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Small Space Composting

Last Updated Nov 17, 2010 · Written by


Composting is an easy and worthwhile way to limit both your household waste and greenhouse gas emissions. Generally, a compost bin or heap sits in a sunny corner of your garden. However, if you live in an apartment or if you have very limited outdoor space, such as a townhouse, it is still possible to compost.

What is composting?

Composting is a way of turning organic waste such as food scraps into useful fertiliser for your garden. Something like half of all domestic waste can be composted. This includes fruit and vegetable peeling, leftover food scraps, grass and garden cuttings, newspapers and even dust and hair.  You can compost in a ready-made compost bin, available from most hardware or garden stores, or you can make your own compost heap simply by piling up food scraps and garden cuttings in a warm spot in the garden and covering them with a black plastic sheet.

Composting versus landfill

There is a key difference between the way organic matter breaks down in compost and in landfill. Organic waste in landfill contributes to global warming by producing methane, a greenhouse gas many times worse than carbon dioxide. Because it is buried, there is no oxygen so the microbes and bacteria that would normally break organic matter down harmlessly cannot survive.  On the other hand, when you compost, the air in your compost pile allows these organisms to thrive and process the waste naturally, turning it into nutrient-rich fertiliser. Not only does this avoid the production of methane, but healthy soil actually absorbs and stores carbon dioxide.

Small space composting options:

Worm farms

Worm farms are relatively compact and will fit into many nooks and corners. You can buy them at garden and hardware stores. The worms digest the food scraps and excrete a nutrient-rich liquid that drains out of the bottom of the worm farm and can be used as a plant fertiliser.
If you’re very tight on space you can make your own smaller worm farm by stacking plastic containers, such as ice cream cartons. Place the food scraps in the top container, then the earth containing the worms in the middle container, with a lower container to collect the liquid runoff. Make some holes in the bottom of the upper two containers so that the liquid from the decomposing food and then from the worms drains through to the bottom.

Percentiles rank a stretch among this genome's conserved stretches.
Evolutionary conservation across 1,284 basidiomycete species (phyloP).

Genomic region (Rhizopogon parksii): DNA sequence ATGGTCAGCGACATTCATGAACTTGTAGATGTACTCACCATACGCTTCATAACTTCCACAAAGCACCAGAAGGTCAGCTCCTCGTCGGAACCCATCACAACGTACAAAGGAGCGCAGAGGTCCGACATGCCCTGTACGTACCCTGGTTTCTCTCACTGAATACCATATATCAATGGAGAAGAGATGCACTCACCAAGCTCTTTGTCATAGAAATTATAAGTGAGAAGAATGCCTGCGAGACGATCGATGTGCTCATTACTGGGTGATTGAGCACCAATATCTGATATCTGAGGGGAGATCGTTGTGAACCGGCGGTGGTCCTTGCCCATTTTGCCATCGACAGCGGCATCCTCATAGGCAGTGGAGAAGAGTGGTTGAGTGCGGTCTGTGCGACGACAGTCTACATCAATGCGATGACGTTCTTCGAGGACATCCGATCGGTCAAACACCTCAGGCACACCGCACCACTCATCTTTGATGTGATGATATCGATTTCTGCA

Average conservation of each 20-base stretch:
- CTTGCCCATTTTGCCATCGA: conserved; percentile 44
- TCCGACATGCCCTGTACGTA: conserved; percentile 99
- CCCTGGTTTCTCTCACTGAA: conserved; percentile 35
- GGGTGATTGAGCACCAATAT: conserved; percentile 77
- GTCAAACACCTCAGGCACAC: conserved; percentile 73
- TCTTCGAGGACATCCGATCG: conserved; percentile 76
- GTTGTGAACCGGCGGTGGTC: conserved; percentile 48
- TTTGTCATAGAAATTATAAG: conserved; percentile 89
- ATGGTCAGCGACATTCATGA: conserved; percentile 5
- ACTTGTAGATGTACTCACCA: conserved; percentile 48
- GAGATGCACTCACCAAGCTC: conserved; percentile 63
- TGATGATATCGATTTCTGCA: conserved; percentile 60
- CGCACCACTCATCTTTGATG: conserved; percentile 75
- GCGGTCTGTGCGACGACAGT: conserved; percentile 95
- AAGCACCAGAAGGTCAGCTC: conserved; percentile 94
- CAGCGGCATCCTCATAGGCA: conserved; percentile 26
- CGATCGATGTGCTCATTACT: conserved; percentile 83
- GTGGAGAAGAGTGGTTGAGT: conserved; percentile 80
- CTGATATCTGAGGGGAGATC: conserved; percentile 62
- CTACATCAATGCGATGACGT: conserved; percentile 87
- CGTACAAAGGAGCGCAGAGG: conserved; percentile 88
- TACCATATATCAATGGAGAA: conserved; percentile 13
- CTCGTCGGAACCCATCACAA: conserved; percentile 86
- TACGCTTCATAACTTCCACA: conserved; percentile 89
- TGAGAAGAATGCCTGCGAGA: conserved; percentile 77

Make your own mini-compost bin

You can also make a miniature compost bin using something like plant pots. Make a hole in the bottom so you can remove the finished compost. Cover the top of the pot with some black plastic and leave it in a sunny spot. If the pot is not standing directly in soil, place a drip tray underneath it to collect liquid runoff. Empty this tray regularly so it doesn’t become a breeding ground for mosquitoes.

Bokashi bin

A Bokashi bin is a commercially available system invented in Japan. The system consists of an airtight plastic bin that is small enough to fit under most sinks. You put food scraps into it and sprinkle a small amount of Bokashi mix. This contains micro-organisms that break down the waste. Because the Bokashi bin is airtight, there is no odour and it does not attract insects or rodents, so it is a good way to compost meat and fish as well as other food and organic waste.  The bin has a tap to drain off the liquid, which is a rich fertiliser. When the bin is full and the liquid has been drained, you can bury the dried solid matter in soil, where it will break down quickly into compost. 

Using a blender

Finally, you can even put your food scraps into a blender, add some water and whizz it into a thick juice. Take this juice outside, lift up a layer of soil and pour the juice into the ground, replacing the soil afterwards. Cover the area with some mulch so it doesn’t attract flies.  

Using the compost

Even if you don’t have a garden, you can still find useful ways to use the compost. For instance, you can use it on potted plants and window boxes, or give it to a local community garden or school garden. Or you could just put it on a grass verge or any other green space! 

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